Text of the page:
THE SKY OVER MY CHOSEN park bench is summer and painful. Fold my hands. Block out the kids running with the little red ball. Close my eyes. Breathe.
The bench shifts. Another woman, an older woman, situates herself next to me. She smells like cinnamon gum. She reaches into her coat pocket, and her elbow bumps my arm. She clicks her tongue and tosses seeds and a curtain of birds descends. Pigeons.
I have spikes along the outside of my house to keep away the pigeons. Before the spikes went up, I had a pest service come out and the guy tried to explain the humane ways in which they removed the birds, and I said kill the fucking birds I don’t care.
Under the cinnamon gum, there is another smell. Old earth. A dead garden.
My stepfather had two birds. A parrot and a Mynah bird. The parrot was a mean yellow and red and green blob who screeched at all hours unless the towel was over her cage. The parrot attacked my arm when I tried to feed her. She drew blood. Such a mean parrot. I begged my mother to tell my stepfather to let me stop feeding the bird. Would take any other chore. No more bird. She told me she asked him, and he said no.
The woman clucks at the pigeons. “Hello babies,” she says. She blows them kisses. “Pretty babies, hello, hello.”
I went to my stepfather on my own, and I said, look, I don’t want to feed the parrot.
The parrot scares me.
Oh, the parrot scares you?
So then he stood next to me, and I had to open the cage, and I’d watch the parrot rev up, puff out her wings getting ready to lunge at me, and I cried, and I cried and he crossed his arms and my mom sat at the kitchen table and said nothing.
“Baby birdies,” the woman says and tosses more seeds.
I figured out to put gloves on, those big yellow rubber dishwashing gloves, so at least she stopped drawing blood. The feel of her knocking into my arm like that still gets me.
Lessons. My stepfather was fond of lessons. The trick to him was pretending like lessons did not bother you anymore. Took me years to figure that out. Took me years to learn how to save myself.
The Mynah bird was nice. He made a lot of noise, but he was pleasant when I reached in his cage. He died from smoke inhalation. Bacon grease fire. The house filled with smoke, and the parrot was fine but the Mynah bird was dead in his cage. I wished the parrot dead. I wished my stepfather dead. My stepfather told me to throw the Mynah bird in the trash, and I went to my mother and said we should bury him, and she went to my stepfather to tell him I told her we should bury him, and he made me pick up the dead bird from the cage and drop him in the trash can outside. Later, I got a stool and picked the dead bird out of the trash and buried him in the backyard when my stepdad was at work. A stray cat or dog dug him up, his peaceful final resting place desecrated because no matter if you do your best and care about something, in the end, we’re all meant for the consumption of others.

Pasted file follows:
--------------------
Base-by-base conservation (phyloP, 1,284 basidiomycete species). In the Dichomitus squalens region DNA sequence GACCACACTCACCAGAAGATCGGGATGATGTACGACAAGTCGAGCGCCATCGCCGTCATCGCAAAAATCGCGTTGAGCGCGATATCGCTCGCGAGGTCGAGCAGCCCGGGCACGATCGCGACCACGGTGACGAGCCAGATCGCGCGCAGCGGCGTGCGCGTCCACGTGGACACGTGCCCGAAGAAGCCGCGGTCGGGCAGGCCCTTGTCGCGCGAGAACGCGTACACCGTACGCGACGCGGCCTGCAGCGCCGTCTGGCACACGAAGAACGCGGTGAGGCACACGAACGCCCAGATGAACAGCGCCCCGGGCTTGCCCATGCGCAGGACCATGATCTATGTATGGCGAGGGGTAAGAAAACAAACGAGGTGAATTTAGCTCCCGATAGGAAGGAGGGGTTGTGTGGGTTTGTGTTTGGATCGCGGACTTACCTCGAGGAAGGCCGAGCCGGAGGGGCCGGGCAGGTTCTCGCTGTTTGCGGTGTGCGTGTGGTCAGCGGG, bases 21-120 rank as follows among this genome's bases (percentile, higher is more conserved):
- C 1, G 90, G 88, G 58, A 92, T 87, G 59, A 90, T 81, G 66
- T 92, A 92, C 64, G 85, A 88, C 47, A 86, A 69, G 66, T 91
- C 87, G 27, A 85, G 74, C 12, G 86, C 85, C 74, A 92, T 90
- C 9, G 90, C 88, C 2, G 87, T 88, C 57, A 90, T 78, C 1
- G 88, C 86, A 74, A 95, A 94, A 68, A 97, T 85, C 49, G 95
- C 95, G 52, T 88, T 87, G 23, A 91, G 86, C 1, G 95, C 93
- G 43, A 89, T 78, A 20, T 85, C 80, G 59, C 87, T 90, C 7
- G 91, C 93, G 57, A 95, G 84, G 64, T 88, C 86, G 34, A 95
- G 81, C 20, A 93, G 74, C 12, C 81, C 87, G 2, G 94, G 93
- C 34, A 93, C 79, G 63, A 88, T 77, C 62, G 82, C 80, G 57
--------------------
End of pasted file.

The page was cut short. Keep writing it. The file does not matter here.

“Honey, you should smile more,” she says to me. “Young girls are so much prettier when they smile.”
My mother hoarded cats after my stepfather died. My mother needed to be needed. She chose cats. Irony. Cats don’t need anyone.
Those children scream at each other about taking turns with the ball. Children always want it to be their turn. That is the lesson of childhood. Childhood is the only real turn people get.
“Do you have a boyfriend?” she asks. “You’re so pretty. I bet you have a lot of boyfriends.”
The pigeons peck at the ground near my feet. I pull away.
“When I was young, I had a lot of boyfriends,” she says. “My husband though. My heart. He was everything to me. He’s been dead oh, say, five years now.” She reaches into her pocket again, her elbow knocking my arm again.
I clutch my bag.
The woman gazes up at the sky, puts her arm up to shield her eyes from the sun. “What a beautiful day. I didn’t think I’d be able to ever say that again, but here I am.” She throws more kisses toward the pigeons.
I stand, walk away from the bench, toward the parking lot, looking for a worker to tell about the woman. She interrupted my quiet time. She was wrong to do that, and she has hurt me. The parking lot is empty. One of the trash bins is overflowing. I need someone to tell. There is no one to tell.
Stephanie Austin’s short stories and essays have appeared in The Fiddlehead, American Short Fiction, Washington Square Review, The New England Review, Fiction, Eclectica, The Nervous Breakdown, Emrys Journal, The Sonder Review, Carve, Pembroke Magazine, The Jellyfish Review, and Pithead Chapel. She is on Twitter @lucysky.